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TOPIC: Cockpit Upholstry Update

Cockpit Upholstry Update 11 Nov 2007 03:55 #1

  • Four Pyrates
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This is the beginning of my cockpit upholstry job.

Follow this link to see a few more early photos of this job. This one nasty job. A 1996 model has a lot of junk and mold in the foam and I just started over.

http://www.baylinerownersclub.org/gallery/Cockpit-Upholstry-Project

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Cockpit Upholstry Update 11 Nov 2007 05:00 #2

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Lookin' good so far, keep us updated on the results!

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Cockpit Upholstry Update 11 Nov 2007 15:29 #3

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Lookin' good. Thanks for posting your project.

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Cockpit Upholstry Update 11 Nov 2007 23:06 #4

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Update:
Settee, Captain's Chair and side panel are done. All I have left is the settee back and it is at the boat and couldn't be brought home due to size.

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Cockpit Upholstry Update 12 Nov 2007 00:14 #5

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I'll bet the Pug has a hard time working the staple gun ;)

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Cockpit Upholstry Update 12 Nov 2007 00:57 #6

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missrobyn;86720 wrote: I'll bet the Pug has a hard time working the staple gun ;)


The Pug does two things. Sleep and Approve when it is all done.:)

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Cockpit Upholstry Update 12 Nov 2007 01:13 #7

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Cost:

With the same boards to work on, the costs were $1041. It included all new foam, plastic to seal, glue, and foam backed sheets in 1/8 and 1/4 inch. Foam, etc. was half, the covers were half.

If you have ANY mold, you need new foam and that stuff is expensive. It is ridiculously expensive right now for the good stuff.

Overall, I was surprised at how flexible the old glue was. The plywood was ok, and I used topside marine paint to coat it.

I bought an air staple gun just for this. I used stainless staples and double rowed all edges. The glue is made for foam/plastic/upholstry. It doesn't have over spray and has lots of solids to fill in rough spots.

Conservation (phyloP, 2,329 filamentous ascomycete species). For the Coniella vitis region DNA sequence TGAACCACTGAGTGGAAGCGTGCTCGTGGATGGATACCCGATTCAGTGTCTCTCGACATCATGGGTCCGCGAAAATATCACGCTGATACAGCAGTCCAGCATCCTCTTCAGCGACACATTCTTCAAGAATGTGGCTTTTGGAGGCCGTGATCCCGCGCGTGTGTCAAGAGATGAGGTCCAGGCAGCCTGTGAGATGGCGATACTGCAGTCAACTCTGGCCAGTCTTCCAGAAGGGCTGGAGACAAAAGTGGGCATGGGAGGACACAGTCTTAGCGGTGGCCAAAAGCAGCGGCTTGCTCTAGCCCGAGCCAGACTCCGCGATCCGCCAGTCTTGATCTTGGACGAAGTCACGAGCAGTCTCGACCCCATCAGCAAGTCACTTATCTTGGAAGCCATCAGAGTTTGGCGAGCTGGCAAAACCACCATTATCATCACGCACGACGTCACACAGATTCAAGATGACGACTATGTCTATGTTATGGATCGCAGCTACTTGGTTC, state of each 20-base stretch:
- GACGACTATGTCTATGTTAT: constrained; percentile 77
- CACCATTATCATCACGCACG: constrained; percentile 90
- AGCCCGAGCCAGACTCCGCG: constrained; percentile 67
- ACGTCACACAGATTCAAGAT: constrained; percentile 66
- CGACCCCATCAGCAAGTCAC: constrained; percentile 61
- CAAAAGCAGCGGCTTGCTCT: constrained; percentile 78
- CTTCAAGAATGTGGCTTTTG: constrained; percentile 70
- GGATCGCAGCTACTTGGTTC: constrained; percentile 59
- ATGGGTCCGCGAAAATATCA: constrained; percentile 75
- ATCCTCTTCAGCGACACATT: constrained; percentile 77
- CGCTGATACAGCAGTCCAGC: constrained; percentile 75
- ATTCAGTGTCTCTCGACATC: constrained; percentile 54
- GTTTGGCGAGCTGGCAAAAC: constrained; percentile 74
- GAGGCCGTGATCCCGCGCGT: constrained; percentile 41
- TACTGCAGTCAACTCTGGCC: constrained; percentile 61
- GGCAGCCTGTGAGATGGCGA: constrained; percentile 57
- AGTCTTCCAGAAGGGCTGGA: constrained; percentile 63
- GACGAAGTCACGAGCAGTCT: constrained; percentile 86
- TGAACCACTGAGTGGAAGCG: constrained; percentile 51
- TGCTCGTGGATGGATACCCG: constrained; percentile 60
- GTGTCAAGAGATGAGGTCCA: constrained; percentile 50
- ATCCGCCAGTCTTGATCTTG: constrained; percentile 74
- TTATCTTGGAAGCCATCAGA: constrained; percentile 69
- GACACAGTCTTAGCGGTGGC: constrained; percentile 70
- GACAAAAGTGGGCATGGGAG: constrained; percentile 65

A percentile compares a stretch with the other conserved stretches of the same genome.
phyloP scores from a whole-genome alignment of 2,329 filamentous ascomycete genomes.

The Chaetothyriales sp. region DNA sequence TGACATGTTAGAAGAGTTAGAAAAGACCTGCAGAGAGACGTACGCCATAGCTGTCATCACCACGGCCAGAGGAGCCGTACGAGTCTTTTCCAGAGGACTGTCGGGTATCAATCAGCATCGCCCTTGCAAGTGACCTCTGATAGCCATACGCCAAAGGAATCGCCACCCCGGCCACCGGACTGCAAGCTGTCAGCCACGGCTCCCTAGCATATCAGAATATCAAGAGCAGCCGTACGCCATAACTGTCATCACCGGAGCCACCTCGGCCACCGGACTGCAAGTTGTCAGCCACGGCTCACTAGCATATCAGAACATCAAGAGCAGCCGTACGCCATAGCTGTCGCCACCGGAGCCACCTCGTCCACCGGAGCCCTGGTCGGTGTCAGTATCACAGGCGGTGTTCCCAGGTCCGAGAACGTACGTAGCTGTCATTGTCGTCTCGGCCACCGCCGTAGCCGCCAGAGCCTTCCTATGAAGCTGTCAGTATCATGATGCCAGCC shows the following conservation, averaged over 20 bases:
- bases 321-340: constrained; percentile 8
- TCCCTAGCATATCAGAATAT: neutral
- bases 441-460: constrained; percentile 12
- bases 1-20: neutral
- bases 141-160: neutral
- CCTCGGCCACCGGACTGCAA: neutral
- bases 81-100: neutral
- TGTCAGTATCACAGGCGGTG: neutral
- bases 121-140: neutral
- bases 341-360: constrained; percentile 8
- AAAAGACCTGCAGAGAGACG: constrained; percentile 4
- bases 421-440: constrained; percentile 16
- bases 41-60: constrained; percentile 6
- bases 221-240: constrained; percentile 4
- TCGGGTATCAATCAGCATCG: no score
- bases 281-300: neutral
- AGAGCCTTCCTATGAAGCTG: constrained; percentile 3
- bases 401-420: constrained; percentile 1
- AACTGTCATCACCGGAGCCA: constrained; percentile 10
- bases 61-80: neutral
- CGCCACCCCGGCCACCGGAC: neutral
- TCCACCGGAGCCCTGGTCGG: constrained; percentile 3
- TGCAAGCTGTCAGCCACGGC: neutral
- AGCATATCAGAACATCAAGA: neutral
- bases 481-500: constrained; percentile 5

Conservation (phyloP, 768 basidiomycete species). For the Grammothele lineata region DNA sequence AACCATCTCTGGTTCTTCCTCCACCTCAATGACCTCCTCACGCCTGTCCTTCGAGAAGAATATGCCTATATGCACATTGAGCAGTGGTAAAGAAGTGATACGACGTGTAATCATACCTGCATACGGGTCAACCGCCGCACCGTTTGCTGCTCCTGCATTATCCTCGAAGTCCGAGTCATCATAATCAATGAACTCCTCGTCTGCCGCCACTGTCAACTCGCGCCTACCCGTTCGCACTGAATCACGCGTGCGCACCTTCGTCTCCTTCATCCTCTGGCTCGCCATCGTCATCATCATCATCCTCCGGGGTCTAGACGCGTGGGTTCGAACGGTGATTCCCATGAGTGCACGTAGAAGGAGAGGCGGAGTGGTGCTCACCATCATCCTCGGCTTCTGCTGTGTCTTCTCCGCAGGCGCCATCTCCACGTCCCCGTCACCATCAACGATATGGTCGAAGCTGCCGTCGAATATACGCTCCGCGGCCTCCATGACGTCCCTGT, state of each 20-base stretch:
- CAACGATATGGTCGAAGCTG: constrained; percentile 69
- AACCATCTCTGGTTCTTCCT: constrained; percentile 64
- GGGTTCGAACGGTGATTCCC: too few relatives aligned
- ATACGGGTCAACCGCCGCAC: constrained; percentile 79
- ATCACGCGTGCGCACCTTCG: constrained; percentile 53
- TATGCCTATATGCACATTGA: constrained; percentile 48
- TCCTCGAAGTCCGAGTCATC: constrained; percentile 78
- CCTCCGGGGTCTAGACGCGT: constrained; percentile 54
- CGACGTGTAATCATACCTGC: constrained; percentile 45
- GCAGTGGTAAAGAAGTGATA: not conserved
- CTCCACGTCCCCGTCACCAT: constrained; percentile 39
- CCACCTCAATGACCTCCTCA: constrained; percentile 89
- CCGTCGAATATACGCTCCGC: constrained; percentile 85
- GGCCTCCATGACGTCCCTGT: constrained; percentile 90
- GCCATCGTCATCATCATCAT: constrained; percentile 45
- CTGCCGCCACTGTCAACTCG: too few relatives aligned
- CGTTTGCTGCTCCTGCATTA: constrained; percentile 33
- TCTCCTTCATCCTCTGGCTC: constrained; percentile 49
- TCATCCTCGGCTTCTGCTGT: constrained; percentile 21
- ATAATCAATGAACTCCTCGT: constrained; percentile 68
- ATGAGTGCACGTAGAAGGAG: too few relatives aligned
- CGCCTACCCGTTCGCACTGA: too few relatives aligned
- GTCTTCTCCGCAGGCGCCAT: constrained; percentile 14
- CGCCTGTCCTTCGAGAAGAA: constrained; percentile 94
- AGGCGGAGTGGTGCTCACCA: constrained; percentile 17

The pull out seat in the back: Gone. It is a terrible seat and doesn't sit well anyway. I'll use my deck chairs back there and will turn the space into a locker. That will be great.

I was very pleased with the material and sewing job from Canvas Plus in Arlington, WA. Everything fit just fine and the stitches were all done well.

The re-assemble will take less than an hour. Nothing much to do there except a better job of caulking than the factory did. I have never recovered anything before, so it is doable if you go slow.

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Cockpit Upholstry Update 20 Nov 2007 18:27 #8

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All installed. Went smoothly. Here is a photo of the dinette seats. Canvas plus was able to match the fabric after 10 years. I added an extra layer of batting to the front of the seats for extra support.

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Cockpit Upholstry Update 21 Nov 2007 00:37 #9

  • XcellHeli
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Nice handy work. Enjoyed the photos. What was used to cut and shape the foam?

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Cockpit Upholstry Update 21 Nov 2007 00:59 #10

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The foam that was replaced was cut at a company that does that. They used some kind of cold mold for some of it and just cut the rest. I used 1/8 and 1/4 foam to smooth out anything that looked like it would help.

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Cockpit Upholstry Update 21 Nov 2007 01:09 #11

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Upholsterers also use a foam knife, which looks a lot like an electric knife with two blades. An electric knife will also work, but does not do as nice a job. I learned that if you make a mistake cutting the foam, just use spray glue, clue a hunk of foam back on the cushion and try again. It's not as easy as they make it look!

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Cockpit Upholstry Update 21 Nov 2007 13:24 #12

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missrobyn, you make a good point, that's why i asked. i've tried a couple methods to cut foam. i'll give the electric knife a try. my best results came from frozen foam. simply got it wet and stuck it in the freezer to harden then cut with the table saw. that is only easy enough to do when the foam is small enough to fit the freezer.

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